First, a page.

Look, the operation itself was nothing much. Couldn't have taken more than half an hour. When they walked me out to the recovery area, there was another bloke in a one of the chairs, having a bit of a laugh at my mushy efforts to talk through the fast-fading sedatives. Maybe twenty minutes later, he was gone -- and they walked another bloke through the door, and it was my turn to giggle at him.

He had it worse than me, mind you. I've been through enough minor surgeries to know what to expect. Oh -- and the fact that the anaesthetist had to try three times before he found a useful vein probably helped me remember the situation, whereas the new bloke wasn't even certain he'd been through the operation yet. I reassured him that yes, they'd done the job and all he had to do was sit and recover.

The anaesthetist was actually a bloke I know - very decent chap - and I don't blame him for having a bit of trouble. My skin is notoriously leathery. This isn't the first time I've confounded the needlestickers. I hate it, because when they have to struggle and the toughness of the skin keeps them from feeling the sensations they're used to, sometimes they slide the needle alongside the vein rather than into it. That really fucking hurts.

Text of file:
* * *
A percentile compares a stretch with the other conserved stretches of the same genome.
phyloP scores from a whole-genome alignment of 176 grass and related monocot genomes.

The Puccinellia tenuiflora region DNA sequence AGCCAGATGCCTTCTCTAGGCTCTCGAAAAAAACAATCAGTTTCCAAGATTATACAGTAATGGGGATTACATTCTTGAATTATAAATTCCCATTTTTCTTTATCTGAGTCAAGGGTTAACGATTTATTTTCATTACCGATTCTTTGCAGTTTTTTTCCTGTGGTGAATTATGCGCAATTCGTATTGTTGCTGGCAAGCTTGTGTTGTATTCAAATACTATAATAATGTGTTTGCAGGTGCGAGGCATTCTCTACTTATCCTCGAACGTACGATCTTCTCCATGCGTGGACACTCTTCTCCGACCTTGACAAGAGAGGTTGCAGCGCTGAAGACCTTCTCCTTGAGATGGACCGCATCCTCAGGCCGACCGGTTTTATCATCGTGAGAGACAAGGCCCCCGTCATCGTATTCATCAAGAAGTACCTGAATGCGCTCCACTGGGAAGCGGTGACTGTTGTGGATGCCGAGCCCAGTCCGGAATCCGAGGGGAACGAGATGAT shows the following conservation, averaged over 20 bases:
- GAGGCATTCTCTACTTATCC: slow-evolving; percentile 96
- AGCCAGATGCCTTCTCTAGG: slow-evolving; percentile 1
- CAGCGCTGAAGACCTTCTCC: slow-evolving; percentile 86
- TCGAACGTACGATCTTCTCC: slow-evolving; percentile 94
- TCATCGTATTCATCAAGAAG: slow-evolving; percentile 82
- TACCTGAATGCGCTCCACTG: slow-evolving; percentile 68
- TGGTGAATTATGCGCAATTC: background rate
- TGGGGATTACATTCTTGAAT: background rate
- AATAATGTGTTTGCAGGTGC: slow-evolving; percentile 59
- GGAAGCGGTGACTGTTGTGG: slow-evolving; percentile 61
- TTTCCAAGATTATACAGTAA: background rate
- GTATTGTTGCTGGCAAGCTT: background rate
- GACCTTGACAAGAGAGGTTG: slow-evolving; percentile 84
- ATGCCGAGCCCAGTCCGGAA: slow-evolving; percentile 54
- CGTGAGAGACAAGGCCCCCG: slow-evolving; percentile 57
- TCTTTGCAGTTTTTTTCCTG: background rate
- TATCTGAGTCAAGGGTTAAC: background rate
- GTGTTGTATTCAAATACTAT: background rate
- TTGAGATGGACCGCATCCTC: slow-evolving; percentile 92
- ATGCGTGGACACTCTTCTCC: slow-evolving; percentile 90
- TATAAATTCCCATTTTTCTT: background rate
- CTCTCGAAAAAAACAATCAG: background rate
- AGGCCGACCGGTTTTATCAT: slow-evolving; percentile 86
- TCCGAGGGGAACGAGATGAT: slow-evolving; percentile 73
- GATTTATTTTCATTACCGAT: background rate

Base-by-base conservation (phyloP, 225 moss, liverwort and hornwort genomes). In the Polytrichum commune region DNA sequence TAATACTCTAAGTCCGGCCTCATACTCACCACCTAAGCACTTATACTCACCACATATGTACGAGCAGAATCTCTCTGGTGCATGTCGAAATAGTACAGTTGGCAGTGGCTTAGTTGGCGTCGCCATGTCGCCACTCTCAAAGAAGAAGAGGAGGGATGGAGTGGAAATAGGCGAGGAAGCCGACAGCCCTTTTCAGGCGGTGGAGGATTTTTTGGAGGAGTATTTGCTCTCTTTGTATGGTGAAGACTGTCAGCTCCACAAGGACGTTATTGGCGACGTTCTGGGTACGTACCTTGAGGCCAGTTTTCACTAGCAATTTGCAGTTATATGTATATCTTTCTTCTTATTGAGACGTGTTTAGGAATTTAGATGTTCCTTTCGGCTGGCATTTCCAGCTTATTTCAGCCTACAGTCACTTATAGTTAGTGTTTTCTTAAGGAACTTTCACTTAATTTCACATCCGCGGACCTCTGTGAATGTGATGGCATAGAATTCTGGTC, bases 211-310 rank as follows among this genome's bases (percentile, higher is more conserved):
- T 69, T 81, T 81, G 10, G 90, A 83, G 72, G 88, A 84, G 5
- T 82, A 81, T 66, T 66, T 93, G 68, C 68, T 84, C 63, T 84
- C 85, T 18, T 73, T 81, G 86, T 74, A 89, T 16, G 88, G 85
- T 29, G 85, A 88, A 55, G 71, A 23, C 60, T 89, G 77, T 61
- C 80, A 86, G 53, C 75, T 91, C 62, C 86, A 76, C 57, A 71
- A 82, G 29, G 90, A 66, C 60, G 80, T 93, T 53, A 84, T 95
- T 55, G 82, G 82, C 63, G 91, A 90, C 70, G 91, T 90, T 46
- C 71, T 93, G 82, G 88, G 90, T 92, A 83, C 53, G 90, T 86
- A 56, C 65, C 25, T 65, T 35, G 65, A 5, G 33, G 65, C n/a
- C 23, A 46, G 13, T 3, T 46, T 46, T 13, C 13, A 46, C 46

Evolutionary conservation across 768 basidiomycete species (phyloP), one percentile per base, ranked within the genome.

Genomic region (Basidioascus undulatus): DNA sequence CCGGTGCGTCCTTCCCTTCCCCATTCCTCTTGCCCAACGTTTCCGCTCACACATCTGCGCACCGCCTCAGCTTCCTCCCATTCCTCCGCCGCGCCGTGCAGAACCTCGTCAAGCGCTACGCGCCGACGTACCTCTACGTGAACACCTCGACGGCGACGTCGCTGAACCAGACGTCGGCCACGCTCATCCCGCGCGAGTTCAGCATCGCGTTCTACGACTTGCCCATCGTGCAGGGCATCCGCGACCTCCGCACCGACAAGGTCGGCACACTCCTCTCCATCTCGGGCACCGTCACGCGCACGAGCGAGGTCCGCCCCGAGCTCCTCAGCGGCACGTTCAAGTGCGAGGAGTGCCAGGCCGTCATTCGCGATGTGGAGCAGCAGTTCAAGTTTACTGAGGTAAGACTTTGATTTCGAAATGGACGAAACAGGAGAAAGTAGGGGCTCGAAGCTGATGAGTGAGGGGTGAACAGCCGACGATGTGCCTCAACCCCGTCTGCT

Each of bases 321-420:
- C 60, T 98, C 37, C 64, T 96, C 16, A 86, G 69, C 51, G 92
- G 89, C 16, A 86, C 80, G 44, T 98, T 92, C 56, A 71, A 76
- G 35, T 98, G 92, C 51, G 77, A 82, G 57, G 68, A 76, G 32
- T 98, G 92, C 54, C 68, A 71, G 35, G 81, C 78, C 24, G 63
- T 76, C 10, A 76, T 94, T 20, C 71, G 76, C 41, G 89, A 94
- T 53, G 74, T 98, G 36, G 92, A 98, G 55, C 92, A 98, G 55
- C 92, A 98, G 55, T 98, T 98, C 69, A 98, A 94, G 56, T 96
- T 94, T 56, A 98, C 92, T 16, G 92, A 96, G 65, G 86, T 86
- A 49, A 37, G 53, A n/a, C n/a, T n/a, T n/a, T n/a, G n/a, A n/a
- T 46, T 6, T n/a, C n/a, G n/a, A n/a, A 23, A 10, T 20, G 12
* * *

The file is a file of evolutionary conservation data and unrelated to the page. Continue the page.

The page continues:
Aside from the leathery exterior, there was the fact that I was under strict instructions not to eat or drink for six hours before the procedure. Given that my appointment was for 1115, that mean nothing to drink from 0515... which effectively meant my last dose of water was about 2200 the previous night, and I was somewhat dehydrated. Note for future reference: either get a later appointment, or get up bloody early and have a decent drink.

I can't say I felt particularly good for the rest of the day. Didn't need the prescription painkillers, though: a bit of paracetamol was enough to see me through. A week? No worries!



The discolouration kicked in about a day or so later, and slowly spread. And the swelling, yep. And the discomfort. Not simple pain, but pain associated with movement. Discomfort, you see?